Just what transpired in Hauser’s studio is unknown. No records have been preserved that allow any judgment about the layers of paint he removed and the extent of overpainting he then added. Valentiner later wrote that Hauser had been forced to reconstruct “essential parts” of the painting, but just what these were has never been determined. If one were to judge the painting as it appears today, it is hard to imagine how anyone, let alone experts of the stature of Bode, Hofstede de Groot, and Valentiner, could have reacted positively to Hauser’s restoration. A close comparison with the photograph of the painting published in 1912 after the restoration, however, indicates that a second restoration must have been undertaken before the painting was given to the National Gallery of Art in 1956. Not only has the shape of the headdress once again changed, the costume has lost definition in the folds, and the face and right hand have been heavily overpainted. The Rembrandt signature is also far less visible today than it was in 1912. With all of these layers of restoration, it is virtually impossible to determine the original character of the image. The sole exception is the dead fowl on the woman’s lap, which seems to have survived fairly well intact.
The vigorous execution of this animal does reveal a boldness of touch that provides a glimpse of the qualities that the rest of the painting may originally have possessed. While the dry brushwork used to suggest the feathers on the bird’s body is, in fact, quite different in character from Rembrandt’s handling of similar areas in the Rijksmuseum painting of dead peacocks, a similar technique is found in the work of one of Rembrandt’s pupils and followers from the early 1650s, Karel van der Pluym (1625–1672). A particularly close comparison is found in the brushwork on the armor of Mars in Liechtenstein, a painting convincingly attributed to Van der Pluym by Sumowski and dated to the early 1650s, after the artist had left Rembrandt’s workshop and returned to Leiden. If one were to extrapolate, moreover, from the general compositional format, large scale, and figure type, what the image might originally have looked like, a painting generally attributed to Van der Pluym, Woman Cutting Her Nails [fig. 2] [fig. 2] Style of Rembrandt, Old Woman Cutting Her Nails, 1655–1660, oil on canvas, Metropolitan Museum of Art, New York, Bequest of Benjamin Altman, 1913, 14.40.609. Photo © The Metropolitan Museum of Art / Art Resource, NY, once again serves as an excellent point of reference. Here one finds the same deep-set eyes, square face, and blocky hands. Even the thick, heavy, fur-lined cloak is comparable.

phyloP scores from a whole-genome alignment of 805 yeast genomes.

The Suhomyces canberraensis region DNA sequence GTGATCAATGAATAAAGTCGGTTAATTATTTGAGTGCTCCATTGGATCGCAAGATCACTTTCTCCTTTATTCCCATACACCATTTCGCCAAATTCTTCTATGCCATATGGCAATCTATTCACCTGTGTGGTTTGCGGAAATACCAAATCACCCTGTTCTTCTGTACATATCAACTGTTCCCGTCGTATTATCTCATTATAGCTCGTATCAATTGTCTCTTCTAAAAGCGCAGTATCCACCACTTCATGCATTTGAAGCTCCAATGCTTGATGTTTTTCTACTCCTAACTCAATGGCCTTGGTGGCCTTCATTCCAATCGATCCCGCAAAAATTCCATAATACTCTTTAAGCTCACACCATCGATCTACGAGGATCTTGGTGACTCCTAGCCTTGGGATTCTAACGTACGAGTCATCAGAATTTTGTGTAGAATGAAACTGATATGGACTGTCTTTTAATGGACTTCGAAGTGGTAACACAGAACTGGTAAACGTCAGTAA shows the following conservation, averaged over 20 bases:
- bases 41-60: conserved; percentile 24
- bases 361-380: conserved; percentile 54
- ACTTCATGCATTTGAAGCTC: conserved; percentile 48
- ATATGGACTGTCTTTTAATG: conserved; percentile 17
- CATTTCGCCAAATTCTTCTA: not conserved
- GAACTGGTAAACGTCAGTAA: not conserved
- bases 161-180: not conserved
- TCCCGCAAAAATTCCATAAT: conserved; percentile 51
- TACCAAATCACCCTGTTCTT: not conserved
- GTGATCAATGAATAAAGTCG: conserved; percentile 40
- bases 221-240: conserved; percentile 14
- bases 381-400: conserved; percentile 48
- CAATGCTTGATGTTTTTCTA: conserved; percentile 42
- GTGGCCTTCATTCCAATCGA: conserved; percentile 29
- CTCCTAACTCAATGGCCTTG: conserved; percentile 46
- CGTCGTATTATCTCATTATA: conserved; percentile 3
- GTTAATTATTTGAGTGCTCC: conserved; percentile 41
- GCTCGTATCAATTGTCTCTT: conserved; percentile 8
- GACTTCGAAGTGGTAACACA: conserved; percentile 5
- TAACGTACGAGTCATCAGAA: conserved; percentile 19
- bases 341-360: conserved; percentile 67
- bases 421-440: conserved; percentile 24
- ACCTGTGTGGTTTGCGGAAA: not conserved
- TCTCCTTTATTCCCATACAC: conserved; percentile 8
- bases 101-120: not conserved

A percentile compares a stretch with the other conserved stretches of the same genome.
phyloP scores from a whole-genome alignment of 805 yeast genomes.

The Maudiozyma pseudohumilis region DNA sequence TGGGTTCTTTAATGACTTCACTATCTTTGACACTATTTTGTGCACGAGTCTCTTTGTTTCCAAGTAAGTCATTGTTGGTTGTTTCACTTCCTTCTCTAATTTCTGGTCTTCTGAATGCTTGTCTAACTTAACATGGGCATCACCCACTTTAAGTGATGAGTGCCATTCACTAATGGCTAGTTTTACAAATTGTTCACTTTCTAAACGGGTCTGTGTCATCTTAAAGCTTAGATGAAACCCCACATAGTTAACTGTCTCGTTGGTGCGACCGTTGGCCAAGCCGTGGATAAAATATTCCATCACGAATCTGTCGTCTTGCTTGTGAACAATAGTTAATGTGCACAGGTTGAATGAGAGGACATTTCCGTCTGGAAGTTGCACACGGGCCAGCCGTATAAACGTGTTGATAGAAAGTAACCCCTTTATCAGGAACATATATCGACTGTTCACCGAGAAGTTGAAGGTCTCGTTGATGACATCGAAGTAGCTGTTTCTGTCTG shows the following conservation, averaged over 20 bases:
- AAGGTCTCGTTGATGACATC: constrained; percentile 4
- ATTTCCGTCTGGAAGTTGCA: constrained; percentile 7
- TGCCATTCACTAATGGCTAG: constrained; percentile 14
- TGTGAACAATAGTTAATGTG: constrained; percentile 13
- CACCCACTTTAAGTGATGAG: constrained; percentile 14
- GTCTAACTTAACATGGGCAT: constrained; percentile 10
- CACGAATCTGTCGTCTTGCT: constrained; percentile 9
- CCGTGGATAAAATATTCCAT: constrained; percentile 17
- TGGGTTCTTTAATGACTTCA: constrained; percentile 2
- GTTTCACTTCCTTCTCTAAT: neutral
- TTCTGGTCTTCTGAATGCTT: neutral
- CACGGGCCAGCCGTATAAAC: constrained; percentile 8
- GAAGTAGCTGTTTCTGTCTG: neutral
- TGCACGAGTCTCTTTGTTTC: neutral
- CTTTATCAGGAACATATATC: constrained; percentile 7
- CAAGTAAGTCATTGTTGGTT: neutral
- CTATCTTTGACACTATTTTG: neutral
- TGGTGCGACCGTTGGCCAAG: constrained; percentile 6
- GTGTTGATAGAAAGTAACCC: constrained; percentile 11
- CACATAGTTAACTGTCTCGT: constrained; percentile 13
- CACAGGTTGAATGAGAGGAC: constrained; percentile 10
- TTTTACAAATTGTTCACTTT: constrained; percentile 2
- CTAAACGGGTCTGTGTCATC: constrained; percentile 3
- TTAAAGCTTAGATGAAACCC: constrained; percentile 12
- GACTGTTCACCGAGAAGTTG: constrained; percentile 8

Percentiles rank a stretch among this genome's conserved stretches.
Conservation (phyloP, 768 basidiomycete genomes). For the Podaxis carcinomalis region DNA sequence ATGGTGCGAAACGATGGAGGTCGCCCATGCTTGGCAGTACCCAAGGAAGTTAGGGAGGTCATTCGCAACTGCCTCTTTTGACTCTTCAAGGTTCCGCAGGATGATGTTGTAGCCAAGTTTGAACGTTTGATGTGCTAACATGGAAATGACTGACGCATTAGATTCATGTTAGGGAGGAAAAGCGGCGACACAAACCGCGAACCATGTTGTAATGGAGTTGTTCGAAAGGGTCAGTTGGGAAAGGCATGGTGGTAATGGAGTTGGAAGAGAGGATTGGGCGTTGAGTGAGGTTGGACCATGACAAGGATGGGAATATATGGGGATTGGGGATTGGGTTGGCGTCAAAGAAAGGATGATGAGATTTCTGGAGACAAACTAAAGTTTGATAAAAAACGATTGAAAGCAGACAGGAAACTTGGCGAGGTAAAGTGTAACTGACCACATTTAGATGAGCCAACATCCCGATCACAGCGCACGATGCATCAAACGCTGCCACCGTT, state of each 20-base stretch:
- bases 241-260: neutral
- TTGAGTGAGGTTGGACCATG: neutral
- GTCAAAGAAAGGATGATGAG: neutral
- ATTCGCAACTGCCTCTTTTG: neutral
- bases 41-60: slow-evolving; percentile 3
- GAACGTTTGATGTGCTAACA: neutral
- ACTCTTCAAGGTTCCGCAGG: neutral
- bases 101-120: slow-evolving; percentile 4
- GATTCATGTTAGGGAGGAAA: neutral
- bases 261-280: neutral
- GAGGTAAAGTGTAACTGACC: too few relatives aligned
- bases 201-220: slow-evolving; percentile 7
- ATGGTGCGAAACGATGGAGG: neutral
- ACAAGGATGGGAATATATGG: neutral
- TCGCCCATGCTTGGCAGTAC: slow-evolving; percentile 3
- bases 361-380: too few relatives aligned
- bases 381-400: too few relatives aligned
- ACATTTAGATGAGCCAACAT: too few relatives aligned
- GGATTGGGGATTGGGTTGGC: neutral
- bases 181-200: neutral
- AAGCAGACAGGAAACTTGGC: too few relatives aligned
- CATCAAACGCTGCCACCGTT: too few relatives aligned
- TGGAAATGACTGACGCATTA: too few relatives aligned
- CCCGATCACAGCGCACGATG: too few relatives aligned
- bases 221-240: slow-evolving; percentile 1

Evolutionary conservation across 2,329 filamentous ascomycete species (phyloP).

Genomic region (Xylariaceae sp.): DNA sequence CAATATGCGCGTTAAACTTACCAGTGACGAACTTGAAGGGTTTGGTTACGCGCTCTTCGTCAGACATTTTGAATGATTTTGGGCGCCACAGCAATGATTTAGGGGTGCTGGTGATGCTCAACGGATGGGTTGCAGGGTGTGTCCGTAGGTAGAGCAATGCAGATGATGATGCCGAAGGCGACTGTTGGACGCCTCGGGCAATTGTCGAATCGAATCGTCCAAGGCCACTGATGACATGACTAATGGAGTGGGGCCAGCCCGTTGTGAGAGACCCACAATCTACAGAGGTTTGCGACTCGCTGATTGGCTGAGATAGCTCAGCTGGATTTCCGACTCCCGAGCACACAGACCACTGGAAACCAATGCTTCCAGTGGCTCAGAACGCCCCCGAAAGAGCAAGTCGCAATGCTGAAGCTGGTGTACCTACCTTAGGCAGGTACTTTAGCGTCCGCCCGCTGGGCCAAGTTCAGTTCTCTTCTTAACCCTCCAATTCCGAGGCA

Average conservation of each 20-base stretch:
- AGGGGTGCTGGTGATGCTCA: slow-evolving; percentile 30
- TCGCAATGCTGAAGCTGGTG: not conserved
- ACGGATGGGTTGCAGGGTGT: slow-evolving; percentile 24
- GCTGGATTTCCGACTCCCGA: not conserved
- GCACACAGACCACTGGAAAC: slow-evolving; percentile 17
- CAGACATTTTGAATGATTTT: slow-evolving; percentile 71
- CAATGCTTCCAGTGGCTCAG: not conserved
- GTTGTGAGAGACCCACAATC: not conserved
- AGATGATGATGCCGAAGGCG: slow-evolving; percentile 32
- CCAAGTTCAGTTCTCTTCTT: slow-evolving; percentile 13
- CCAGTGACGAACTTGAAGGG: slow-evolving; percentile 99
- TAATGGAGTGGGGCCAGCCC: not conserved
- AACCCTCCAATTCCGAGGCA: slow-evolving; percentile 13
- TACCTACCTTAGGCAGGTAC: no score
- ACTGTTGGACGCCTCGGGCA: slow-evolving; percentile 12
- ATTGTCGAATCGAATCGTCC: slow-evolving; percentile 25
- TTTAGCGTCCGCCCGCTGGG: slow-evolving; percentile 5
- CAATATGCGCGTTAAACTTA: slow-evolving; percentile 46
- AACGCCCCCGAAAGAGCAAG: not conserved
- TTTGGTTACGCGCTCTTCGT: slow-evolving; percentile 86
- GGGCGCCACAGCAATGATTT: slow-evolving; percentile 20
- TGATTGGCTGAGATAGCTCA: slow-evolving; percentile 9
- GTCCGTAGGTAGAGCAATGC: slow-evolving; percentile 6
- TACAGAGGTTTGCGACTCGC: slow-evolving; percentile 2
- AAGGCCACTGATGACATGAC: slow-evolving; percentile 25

The information available, however, is not sufficient to attribute this heavily overpainted work to Van der Pluym. Neither of the comparative works mentioned above is signed or dated, so their attributions to Van der Pluym should be understood as tentative. Moreover, other artists in the Rembrandt circle during the 1650s, including Gerrit Willemsz Horst (1612–1652), Abraham van Dijck (1635/1636–1672), Heyman Dullaert (1636–1684), and Willem Drost (Dutch, c. 1630 - after 1680), also painted large-scale, blocky figures that are comparable to the woman in Old Woman Plucking a Fowl. Indeed, a painting of this subject by Drost belonged to an Amsterdam collector in the 1670s. Despite the admirable efforts of Sumowski and others to construct a body of works for these painters, too little is presently known about their artistic personalities to make a precise judgment about the attribution of this work.
Arthur K. Wheelock Jr.
April 24, 2014